Of course there are reasons for doing that beyond saving money for the NHS. A healthier society is, sticking to the money side, going to be a more productive and prosperous society.
And turning to issues of humanity and decency, a society that doesn’t make its members ill through its structures and practices, is surely preferable to one that does.
And yet we have here in Britain, in the world’s sixth-richest economy, a society that’s making many of its members ill. A society that’s failing to provide clean air, failing to provide adequate housing, failing to provide a healthy diet, failing to provide safe jobs and decent benefits, failing to provide opportunities for exercise, failing to provide an education that prepares pupils for life.
A society in short that’s failing its people.
And the majority of people it’s failing fall into one group, the poorer and more disadvantaged people in society.
It’s the children growing up in poverty who are likely to live in areas with the worst air quality, in overcrowded homes with the fewest opportunities to enjoy green spaces; the adults struggling to balance zero-hours, minimum wage jobs, with no guarantee of a steady income and facing the threat of loss of the family tax credit that now makes it all, just, hang together; the pensioners in cold and damp, impossible-to-heat homes without viable public transport options that allow them to get out and about and shop for healthy, affordable food.
And we’re seeing inequality growing, more people falling into this group, or fearing falling into it – and that’s despite the fact that the brilliant book The Spirit Level – I note in this company, written by two health economists – demonstrated clearly that everyone, even the rich, is worse off in more unequal societies.
The unhealthy society is affecting everyone to some degree. The poor are bearing the worst of it but all of us in this room, everyone in the country, is affected to some degree.
In the air: two days ago I was in London at an event organised by the Evening Standard talking about London’s air pollution crisis. An attendee tweeted me afterwards “I had no idea it was so bad”. She was not alone. In the worst areas of London 8% of deaths are linked to air pollution. Around the country, that’s 29,000 premature deaths each year. And children whose schools are near busy roads are seeing the development of their lungs affected – an impact that will last for life.
In the workplace: we need to acknowledge that some of the longest working hours in Europe (what are being increasingly acknowledged as long, low-productivity hours) are deeply unhealthy and destructive.
Whether it’s the impact on diet – there’s the fact exposed by the horsemeat scandal that we eat on average twice as many ready meals as the rest of Europe, or the impact on the structure of our cities – a recent study on the concreting-over of front gardens that’s greying our cities and towns, making them more prone to heatwaves and simply less pleasant, said that “lack of time for maintenance” was an important factor in household decision-making.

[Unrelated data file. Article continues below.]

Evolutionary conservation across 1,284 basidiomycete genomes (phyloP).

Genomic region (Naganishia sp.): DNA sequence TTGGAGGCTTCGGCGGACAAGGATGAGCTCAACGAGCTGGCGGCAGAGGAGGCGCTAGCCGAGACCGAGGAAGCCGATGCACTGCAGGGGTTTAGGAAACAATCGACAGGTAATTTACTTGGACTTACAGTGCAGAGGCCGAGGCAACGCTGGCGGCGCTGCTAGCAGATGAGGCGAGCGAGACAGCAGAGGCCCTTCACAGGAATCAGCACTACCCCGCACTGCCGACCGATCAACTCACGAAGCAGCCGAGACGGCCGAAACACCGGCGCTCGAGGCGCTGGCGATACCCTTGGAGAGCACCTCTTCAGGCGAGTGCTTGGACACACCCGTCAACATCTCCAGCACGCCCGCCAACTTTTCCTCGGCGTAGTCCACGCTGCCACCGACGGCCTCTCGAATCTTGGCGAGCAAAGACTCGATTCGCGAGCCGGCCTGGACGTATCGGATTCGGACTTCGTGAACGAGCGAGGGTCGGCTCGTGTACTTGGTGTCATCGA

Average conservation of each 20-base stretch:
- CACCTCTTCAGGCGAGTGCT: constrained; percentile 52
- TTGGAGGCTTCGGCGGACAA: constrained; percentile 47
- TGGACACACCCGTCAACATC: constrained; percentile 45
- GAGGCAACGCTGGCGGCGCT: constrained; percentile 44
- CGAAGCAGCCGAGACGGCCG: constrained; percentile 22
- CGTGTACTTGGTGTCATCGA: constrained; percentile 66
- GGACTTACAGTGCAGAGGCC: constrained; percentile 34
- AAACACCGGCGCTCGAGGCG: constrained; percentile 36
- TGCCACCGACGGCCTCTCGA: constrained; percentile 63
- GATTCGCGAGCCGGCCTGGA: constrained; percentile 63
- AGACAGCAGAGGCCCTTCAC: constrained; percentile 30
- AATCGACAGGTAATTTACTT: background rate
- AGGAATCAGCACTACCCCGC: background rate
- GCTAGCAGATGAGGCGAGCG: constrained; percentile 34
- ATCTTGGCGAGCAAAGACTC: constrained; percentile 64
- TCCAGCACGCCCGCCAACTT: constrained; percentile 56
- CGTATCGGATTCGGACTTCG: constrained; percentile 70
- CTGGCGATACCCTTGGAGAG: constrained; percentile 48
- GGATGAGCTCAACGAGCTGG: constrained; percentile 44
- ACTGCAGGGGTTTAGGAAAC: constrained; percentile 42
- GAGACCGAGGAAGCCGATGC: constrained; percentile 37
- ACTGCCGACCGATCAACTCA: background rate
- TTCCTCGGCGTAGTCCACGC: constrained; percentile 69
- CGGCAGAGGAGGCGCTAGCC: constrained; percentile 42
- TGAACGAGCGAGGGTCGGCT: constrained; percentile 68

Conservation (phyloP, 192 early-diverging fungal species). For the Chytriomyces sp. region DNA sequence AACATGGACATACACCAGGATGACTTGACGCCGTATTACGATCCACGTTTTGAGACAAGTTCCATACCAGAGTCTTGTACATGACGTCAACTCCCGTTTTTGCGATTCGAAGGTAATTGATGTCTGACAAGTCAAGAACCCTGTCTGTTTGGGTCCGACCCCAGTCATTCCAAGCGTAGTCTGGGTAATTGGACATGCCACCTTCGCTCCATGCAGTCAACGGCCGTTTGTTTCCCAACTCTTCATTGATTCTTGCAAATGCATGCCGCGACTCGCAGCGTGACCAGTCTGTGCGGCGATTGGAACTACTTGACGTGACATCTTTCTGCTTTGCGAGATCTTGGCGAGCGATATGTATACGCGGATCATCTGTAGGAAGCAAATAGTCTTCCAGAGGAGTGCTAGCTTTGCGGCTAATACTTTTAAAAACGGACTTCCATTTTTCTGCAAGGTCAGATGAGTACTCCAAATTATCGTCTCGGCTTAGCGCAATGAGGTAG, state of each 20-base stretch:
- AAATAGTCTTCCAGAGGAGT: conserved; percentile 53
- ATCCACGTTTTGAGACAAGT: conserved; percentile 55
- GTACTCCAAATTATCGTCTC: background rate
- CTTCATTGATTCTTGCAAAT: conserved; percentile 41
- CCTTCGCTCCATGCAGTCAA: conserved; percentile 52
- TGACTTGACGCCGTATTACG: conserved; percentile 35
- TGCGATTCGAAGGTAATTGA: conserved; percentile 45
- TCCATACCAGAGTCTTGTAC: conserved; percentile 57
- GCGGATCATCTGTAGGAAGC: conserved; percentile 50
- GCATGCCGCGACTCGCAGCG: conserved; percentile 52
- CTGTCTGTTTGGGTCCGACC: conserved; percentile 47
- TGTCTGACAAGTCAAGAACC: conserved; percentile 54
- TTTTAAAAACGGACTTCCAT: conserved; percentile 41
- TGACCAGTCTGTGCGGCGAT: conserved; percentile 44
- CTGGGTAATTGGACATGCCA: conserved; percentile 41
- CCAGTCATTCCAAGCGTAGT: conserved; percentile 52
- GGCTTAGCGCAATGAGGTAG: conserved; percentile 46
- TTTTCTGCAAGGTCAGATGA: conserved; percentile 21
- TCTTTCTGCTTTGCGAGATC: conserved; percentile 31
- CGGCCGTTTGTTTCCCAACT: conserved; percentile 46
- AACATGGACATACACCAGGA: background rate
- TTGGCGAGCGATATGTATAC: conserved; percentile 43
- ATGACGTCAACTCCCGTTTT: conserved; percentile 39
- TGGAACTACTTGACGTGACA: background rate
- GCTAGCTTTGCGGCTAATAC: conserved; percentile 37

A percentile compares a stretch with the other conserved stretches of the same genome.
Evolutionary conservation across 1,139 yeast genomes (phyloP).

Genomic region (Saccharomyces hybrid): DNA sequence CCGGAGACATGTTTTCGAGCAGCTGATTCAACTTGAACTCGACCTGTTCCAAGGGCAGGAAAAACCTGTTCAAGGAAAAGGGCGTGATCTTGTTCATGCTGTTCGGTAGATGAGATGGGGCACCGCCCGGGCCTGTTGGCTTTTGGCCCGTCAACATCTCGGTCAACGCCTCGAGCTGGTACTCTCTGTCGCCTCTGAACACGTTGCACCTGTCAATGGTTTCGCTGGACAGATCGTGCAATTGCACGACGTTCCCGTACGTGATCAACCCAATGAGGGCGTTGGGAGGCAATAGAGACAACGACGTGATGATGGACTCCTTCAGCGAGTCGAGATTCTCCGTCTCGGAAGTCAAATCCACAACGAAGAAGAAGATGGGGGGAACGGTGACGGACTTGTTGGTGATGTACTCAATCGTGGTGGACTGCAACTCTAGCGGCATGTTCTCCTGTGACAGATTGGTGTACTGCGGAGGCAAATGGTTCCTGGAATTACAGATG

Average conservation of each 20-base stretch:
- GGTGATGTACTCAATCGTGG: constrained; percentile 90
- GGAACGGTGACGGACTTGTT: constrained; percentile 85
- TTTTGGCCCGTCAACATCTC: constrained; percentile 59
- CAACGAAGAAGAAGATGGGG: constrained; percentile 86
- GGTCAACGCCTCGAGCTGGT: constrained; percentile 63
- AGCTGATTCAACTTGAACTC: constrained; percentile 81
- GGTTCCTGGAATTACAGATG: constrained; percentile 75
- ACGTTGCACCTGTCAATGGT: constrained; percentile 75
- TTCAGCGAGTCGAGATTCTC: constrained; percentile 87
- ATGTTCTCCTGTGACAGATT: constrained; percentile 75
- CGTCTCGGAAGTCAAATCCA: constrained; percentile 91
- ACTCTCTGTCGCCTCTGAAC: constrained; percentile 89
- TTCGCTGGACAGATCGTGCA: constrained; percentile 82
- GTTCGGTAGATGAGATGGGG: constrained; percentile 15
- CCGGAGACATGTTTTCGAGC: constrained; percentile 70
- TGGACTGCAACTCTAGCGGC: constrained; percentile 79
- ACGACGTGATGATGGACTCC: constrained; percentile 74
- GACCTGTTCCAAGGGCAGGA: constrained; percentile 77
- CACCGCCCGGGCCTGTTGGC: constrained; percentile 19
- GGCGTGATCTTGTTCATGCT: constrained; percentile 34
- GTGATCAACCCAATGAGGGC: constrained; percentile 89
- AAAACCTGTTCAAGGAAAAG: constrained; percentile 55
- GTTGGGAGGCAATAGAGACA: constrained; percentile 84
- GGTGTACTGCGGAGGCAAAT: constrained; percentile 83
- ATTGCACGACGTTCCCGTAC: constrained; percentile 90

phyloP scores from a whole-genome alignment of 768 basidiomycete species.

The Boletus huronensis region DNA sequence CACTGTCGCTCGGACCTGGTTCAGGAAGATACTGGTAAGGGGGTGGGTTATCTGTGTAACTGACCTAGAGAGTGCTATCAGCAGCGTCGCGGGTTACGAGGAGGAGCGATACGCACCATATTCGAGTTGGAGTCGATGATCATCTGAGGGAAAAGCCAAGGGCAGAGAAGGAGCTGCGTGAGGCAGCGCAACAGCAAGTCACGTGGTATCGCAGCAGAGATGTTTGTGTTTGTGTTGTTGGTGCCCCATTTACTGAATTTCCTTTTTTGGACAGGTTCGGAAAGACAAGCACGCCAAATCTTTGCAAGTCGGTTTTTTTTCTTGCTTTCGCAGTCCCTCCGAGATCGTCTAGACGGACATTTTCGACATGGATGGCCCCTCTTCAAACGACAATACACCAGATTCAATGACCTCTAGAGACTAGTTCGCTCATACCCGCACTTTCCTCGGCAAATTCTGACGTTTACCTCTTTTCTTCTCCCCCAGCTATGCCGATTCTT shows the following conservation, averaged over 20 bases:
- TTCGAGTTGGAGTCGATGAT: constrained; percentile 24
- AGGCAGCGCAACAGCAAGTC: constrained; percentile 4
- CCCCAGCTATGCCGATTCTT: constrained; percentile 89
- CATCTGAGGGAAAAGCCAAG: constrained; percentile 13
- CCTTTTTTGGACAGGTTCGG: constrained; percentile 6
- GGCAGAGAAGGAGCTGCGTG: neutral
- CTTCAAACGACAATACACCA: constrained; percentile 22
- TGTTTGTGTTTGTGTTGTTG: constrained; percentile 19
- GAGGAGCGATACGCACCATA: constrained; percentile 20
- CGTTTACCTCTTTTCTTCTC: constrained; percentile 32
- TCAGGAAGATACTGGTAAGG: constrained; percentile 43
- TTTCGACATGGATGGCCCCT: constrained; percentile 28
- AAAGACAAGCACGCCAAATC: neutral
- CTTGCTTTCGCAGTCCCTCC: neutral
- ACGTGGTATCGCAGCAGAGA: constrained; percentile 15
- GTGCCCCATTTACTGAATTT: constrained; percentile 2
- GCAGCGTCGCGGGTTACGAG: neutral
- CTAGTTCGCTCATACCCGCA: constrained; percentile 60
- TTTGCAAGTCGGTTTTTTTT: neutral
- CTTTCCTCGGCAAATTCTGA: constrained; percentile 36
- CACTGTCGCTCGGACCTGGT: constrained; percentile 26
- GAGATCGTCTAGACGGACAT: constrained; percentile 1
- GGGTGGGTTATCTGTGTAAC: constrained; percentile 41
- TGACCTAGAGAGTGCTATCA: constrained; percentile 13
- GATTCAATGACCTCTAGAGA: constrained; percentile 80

Or simply exercise: 45% of men and 34% of women say they are restricted in getting active by work commitments. And add in the human and health cost of commuting long distances – whether in fume-soaked cars or crowded trains and buses, in part as a result of house prices and rents – and there’s no doubt our employment arrangements are severely detrimental to our health.
And our homes are deeply unhealthy. 19% of households are in fuel poverty – primarily because of poor structure and insulation – which is linked to one in five of our horrific excess winter deaths, and contributes to the development of the lifelong condition of asthma in children. A study by the Chief Medical Officer showed that investing £1 in keeping homes warm saved the NHS 42p in health costs.
And on our streets we’ve seen walking and cycling all too often actively discouraged. Cuts to public transport (particularly rural and local buses) and inactivity causes nearly 20% of cases of breast and colon cancer, and more than 10% of cases of coronary heart disease and type 2 diabetes. It costs the NHS almost £1 billion a year.
Except around the edges – anti-smoking programmes, gym memberships and healthy food vouchers on the NHS – there’s little that the health service can do to influence any of these issues. Indeed doctors and other health professionals often express their frustration at the fact they’re being asked to provide medical solutions for social problems, because their local GP is often the only person people feel they can turn to for help.